The story of Fiuggi Fonte, spring for Michelangelo

When Fiuggi’s commercial exploitation started, so did the story of Fiuggi Fonte, the development of an area around a spring inside a chestnut forest.

Until then the centre of social life was the ancient village of Anticoli, former name of the current town of Fiuggi, and in the old town near the old castle and walls, the first boarding houses were built, and also the first big hotel.

In fact, that Grand Hotel Gerini is just outside the walls of the old town on an area still used for festivals and markets and where the waters of a small pond were reclaimed. The area is where today Trento and Trieste are located and the structures of the Grand Hotel nowadays have become the Municipal Theater and the famous Hotel School of Fiuggi. The style of the building given by the famous Roman architect Giovan Battista Giovenale is ‘baroque like’.

But we return to lower Fiuggi: the first water exploitation concession was given to a Neapolitan entrepreneur, Giuseppe Forastieri, who started a transformation of the area by creating first a shelter to accommodate visitors. The first bottling plant dates back to 1889 with the brand ‘Acqua di Fiuggi’ on the bottle labels.

The commercial or ‘industrial’ exploitation of the waters and the creation of the baths took place in 1905, two days after the 30 years anniversary of the Acqua di Fiuggi by Società Anonima Fiuggi, a venture that was of great interest to some entrepreneurs in northern Italy.

With these began a promotion and marketing operation of the brand through advertising, a magazine and a new image given by the innovative architectural forms of the reception structures.

Today, nothing remains of the Umbertine style of the first water springs produced by Eng. Garibaldi Burba.

Promoters of the tourist-commercial development of the water, meanwhile, lived in elegant villas with an eclectic style, in the upper part of Fiuggi, such as Villino Breda or the Swiss villa.

The strategic positioning of the Fiuggi brand is to the high end of the population. Think about how luxurious it was to imagine drinking a bottle of water instead of going to a public fountain as most people did. These new customers need new options for reception structures and also could not settle for boarding houses.

Fiuggi had to enter the consumer dreams and so in 1910 the construction of the Grand Hotel Palazzo della Fonte began, once again designed by Eng. Garibaldi Burba. It was absolutely disproportionate in relation to the small hamlet of Anticoli. The luxury of its facilities even attracted the royalty of Italy who spent their holidays in Fiuggi.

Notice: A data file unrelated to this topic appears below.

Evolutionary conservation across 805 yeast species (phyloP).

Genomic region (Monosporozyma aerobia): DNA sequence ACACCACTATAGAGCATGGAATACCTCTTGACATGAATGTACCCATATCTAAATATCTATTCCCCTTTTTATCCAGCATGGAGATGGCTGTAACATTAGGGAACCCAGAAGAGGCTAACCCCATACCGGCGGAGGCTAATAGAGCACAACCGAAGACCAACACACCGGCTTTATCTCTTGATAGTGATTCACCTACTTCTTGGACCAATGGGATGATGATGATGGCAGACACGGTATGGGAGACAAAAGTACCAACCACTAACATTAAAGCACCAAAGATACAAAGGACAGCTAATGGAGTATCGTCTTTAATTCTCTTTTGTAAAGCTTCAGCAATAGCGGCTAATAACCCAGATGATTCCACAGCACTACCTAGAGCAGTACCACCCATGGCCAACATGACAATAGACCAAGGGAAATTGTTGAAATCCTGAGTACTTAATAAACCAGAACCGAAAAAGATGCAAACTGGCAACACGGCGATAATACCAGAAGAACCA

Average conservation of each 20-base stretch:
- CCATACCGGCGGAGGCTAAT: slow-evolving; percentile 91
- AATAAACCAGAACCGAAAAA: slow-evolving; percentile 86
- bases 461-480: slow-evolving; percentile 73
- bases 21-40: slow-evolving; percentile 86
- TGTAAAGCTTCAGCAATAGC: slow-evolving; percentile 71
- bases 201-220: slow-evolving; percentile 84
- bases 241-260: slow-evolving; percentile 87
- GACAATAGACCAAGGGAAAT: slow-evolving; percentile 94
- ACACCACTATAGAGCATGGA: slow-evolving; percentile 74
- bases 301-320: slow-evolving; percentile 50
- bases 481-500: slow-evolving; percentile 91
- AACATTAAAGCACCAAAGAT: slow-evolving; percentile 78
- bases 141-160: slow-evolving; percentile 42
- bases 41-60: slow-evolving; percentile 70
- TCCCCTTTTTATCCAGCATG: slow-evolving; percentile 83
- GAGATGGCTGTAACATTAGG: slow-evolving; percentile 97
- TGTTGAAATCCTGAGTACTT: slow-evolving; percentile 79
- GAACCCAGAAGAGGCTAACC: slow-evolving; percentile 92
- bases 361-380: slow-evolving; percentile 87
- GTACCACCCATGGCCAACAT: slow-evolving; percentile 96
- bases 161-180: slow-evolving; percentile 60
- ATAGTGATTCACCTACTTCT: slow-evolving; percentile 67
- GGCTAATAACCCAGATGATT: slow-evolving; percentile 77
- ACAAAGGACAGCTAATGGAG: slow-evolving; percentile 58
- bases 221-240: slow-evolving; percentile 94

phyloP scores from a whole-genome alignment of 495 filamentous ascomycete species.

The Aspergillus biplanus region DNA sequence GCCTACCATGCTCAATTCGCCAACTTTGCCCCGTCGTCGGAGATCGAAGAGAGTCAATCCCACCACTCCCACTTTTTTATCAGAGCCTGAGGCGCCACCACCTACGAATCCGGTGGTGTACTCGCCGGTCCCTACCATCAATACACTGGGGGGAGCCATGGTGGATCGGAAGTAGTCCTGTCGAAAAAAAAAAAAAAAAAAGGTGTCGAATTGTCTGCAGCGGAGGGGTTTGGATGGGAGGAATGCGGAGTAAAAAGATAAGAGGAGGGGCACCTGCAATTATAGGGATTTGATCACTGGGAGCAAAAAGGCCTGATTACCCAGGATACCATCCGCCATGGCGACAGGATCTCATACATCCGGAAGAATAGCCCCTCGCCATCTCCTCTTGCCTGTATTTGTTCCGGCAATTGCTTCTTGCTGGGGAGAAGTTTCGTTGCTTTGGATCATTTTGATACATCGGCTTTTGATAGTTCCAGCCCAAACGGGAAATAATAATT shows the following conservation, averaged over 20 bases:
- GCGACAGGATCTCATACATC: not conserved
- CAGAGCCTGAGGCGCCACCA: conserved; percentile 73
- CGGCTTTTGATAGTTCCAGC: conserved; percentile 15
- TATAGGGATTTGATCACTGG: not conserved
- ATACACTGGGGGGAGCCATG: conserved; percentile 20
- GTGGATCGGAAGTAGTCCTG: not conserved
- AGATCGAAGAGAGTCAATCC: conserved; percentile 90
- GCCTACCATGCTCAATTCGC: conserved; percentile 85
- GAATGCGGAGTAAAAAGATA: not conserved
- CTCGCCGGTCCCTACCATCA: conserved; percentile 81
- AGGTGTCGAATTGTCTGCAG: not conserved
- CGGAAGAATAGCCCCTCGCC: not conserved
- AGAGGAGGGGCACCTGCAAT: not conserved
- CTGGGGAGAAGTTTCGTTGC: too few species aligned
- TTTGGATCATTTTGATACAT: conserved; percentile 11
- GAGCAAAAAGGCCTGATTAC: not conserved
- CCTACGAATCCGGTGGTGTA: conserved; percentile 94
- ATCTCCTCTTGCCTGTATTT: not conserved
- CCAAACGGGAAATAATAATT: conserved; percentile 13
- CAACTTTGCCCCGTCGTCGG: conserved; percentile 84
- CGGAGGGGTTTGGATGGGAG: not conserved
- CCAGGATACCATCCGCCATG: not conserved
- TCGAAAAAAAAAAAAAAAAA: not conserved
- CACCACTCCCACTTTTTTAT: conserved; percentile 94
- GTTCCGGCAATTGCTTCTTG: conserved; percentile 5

While in Europe the First World War was being fought, Fiuggi continued to grow by designing new electrical connections with the capital and through the project of the development of lower Fiuggi according to the fashion of the ‘garden city’.

The train came from Rome and the railway station area was inaugurated in 1917 with a line that followed Via Prenestina and in 4 hours connected the centre of Rome with the Terme di Fiuggi.

The true boom period was between the two wars, in the period called roaring twenties, and the building of the famous classical gateway to the Fonte Bonifacio VIII, one of Fiuggi’s still existing symbols, dating from 1928.

A second symbol of opulence is certainly the golf course, one of the oldest in Italy, with the spacious clubhouse in reinforced concrete, stone and wood, and designed by Francesco Palpacelli.

During the Second World War Fiuggi was fortunately saved from bombing but its reconnaissance structures were being used by military commands for hospital purposes and the vacationers’ world took a break.

The war ended and reconstruction led to a new period of euphoria in the 1960s and Fiuggi responded with the project of the new Boniface VIII Fonte entrusted to a modern and bold architect: Luigi Moretti.

The park adopted the canons of organic architecture with thin reinforced concrete shelters that integrated with the woods and recreation areas that intersect in a ‘play of forms’ that recalls the forms of nature.

At the threshold of the third millennium the spas lost their fascination in the imagination of vacationers and leisure seekers, and Fiuggi responded with a conversion to promotion of well-being of the body and the psyche. The design of a congress center was entrusted to Valle Valley with Workshop 7 in Fiuggi.

The building appears immediately on the Fiuggi entrance boulevard inside the Fonte’s gardens and integrates into the park thanks to its roof garden.